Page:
how does one know if their encounter constitutes experience? Nice. The experience table of 5+ years, I suppose, is extensive/long enough that it would necessarily expose a person to the salient dimensions of “culture”: language, food, drink, festivals, ceremonies, sex, holidays, weddings, funerals, and so on. After 5+ years, the culture would no longer be an “exotic” one, which is the purpose of having experience in the culture in the first place. Some hiring ads have the language: “extensive experience” in [insert language here]-speaking nations. (A serious weakness to the “experience” measure is that the US is at once Caribbean and Mexican and, well, just about everything Spanish-speaking other than peninsular.) A real concern here is: does/should a US PhD replace 5+ years experience in this sense? (As it’s nearly impossible to have 5+ years somewhere, when one is not a native of that place.) And maybe departments want people who still understand the place of their study as exotically alluring (that is, some experience but not … ) – which could be an impulse for him/her to write more on it, and to be more dynamic in the classroom. Scholars from the US who studied in Latin America might weigh in here (if there are any reading): did years residence in the place nuance your “knowledge” and “experience value” of the culture?
At any rate, I don't think SC are looking exclusively for "expertise" in "culture" as they are defined above. The hiring trends make that very clear.
The post above does something interesting: it promises to be the last post. Recognizing my "emotional" investment (when those struggling against "experiece" had already been accused of a tepid defense), poster (18.104.22.168) asks me to respond without emotion before attacking mine as the "colonial identarian" position. I am not sure what that means, but in our field almost nothing is worse than being colonial. Fighting words, those.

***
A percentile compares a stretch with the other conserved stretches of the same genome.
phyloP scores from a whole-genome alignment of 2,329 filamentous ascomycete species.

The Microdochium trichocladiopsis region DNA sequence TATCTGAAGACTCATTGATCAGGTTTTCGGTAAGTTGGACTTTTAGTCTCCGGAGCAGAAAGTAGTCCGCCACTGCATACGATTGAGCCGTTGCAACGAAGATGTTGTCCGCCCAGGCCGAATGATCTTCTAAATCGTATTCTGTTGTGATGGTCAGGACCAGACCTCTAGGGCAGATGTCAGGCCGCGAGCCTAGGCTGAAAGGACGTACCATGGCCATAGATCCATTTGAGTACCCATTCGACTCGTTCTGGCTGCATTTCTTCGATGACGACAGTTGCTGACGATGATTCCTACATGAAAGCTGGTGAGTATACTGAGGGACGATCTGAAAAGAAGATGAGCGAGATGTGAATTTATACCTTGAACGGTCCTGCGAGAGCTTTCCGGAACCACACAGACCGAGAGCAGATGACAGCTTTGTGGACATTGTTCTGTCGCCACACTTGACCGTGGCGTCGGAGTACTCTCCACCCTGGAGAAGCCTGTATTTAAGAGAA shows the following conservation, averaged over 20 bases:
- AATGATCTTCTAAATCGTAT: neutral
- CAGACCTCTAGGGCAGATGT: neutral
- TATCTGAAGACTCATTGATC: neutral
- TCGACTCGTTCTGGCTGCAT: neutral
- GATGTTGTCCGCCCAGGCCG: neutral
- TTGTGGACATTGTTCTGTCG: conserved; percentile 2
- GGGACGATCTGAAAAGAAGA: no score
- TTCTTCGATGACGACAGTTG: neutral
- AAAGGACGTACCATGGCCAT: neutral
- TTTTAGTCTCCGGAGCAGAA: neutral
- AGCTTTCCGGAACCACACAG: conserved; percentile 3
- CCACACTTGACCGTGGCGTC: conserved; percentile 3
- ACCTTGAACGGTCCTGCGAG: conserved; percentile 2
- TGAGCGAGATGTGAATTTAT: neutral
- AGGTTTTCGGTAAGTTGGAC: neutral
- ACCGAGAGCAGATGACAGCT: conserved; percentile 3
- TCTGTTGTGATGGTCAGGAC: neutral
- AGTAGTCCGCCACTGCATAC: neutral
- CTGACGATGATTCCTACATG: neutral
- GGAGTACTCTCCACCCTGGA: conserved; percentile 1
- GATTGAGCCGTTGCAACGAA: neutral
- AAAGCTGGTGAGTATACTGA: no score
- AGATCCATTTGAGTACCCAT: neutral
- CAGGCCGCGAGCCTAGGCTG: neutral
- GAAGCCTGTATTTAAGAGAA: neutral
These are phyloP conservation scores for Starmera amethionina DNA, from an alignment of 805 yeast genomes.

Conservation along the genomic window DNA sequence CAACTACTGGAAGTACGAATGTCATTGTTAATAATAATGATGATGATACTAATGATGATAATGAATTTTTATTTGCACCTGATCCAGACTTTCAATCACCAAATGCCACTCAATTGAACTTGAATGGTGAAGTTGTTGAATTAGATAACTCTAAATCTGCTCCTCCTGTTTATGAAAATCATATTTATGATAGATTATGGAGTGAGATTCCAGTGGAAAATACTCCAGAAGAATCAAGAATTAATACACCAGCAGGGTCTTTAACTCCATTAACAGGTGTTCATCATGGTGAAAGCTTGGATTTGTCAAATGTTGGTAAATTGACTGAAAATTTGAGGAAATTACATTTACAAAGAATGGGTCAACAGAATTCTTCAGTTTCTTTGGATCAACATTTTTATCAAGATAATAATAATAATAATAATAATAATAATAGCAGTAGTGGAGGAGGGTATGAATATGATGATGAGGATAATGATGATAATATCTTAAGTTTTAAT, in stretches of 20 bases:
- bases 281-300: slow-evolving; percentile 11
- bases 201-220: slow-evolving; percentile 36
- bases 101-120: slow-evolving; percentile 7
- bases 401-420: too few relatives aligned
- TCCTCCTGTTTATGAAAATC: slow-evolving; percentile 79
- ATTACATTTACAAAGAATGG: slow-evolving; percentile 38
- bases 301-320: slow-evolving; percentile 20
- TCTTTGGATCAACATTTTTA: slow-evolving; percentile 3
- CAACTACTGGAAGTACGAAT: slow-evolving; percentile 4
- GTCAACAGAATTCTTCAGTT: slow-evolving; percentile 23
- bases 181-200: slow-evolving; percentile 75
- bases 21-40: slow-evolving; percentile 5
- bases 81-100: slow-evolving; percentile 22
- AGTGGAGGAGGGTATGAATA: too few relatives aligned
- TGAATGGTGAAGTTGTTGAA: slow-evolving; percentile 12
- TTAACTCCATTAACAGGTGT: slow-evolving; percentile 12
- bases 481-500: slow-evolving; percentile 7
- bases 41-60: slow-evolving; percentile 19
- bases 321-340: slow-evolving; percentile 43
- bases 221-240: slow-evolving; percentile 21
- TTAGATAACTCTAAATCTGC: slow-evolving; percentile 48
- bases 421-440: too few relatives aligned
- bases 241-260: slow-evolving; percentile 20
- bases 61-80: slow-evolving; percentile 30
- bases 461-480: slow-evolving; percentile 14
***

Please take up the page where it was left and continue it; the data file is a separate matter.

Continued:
So I will have to respond in kind: I asked a series of questions to which there is no answer hoping to expose this section as nothing more than the understandable but also vague resentment of people who don't have the job they feel they deserve. And yet the poster answered my questions unproblematically (but I hope at least politically: I hope this rigid proposal for the biolpolitical management of the search is at least beneficial to you!). That said, I once more go along with this position, which I think is a fake: maybe there are some people around who don't have five years of experience drinking, eating, festivaling etc in their "target land"--I would add working and studying, too, since your list sounds mostly like a holiday (and a five year one at that!). And hopefully their work is not comparative or hemispheric or based in any period before say the mid-century! In any case: is this a bigger problem (fewer than five years' experience in a culture) than, say, having simplistic ideas? not reading enough? wasting too much time here on the wiki? Phantomlord (talk) 16:13, December 5, 2012 (UTC)
- The language of many ads includes terms that Phantomlord attempts to expose as fraudulent. The purpose of this string is quite a relevant one: how to interpret what ads request. Phantom is really out to make the personal attacks on people he/she feels are subordinate to whatever supposed authority he/she feels she/he wields. The above post wreaks of insecurity from someone who wants to believe in his/her place in the hierarchy is deserved, while obviously scared that the points outlined above and in the other string make a clear case that the measures the field uses to judge candidates are broken. It's no secret about Humanistic evaluation being broken. An ad may ask for things like "experience" in "cultures" and then contracts per elite affiliation instead. I very much agree that SC are not looking for "expertise" in "cultures" in any sense of their definition. So, yes, Phantom, your conservative and elitist bent is as circular as you intend, and goes nowhere. It does little more than to underscore your colonial preferences for you and your cohort. "I'm the best because I studied (insert culture here) at (insert institution far from said culture)." Preference for that circumstance is why Humanistic evaluation is broken.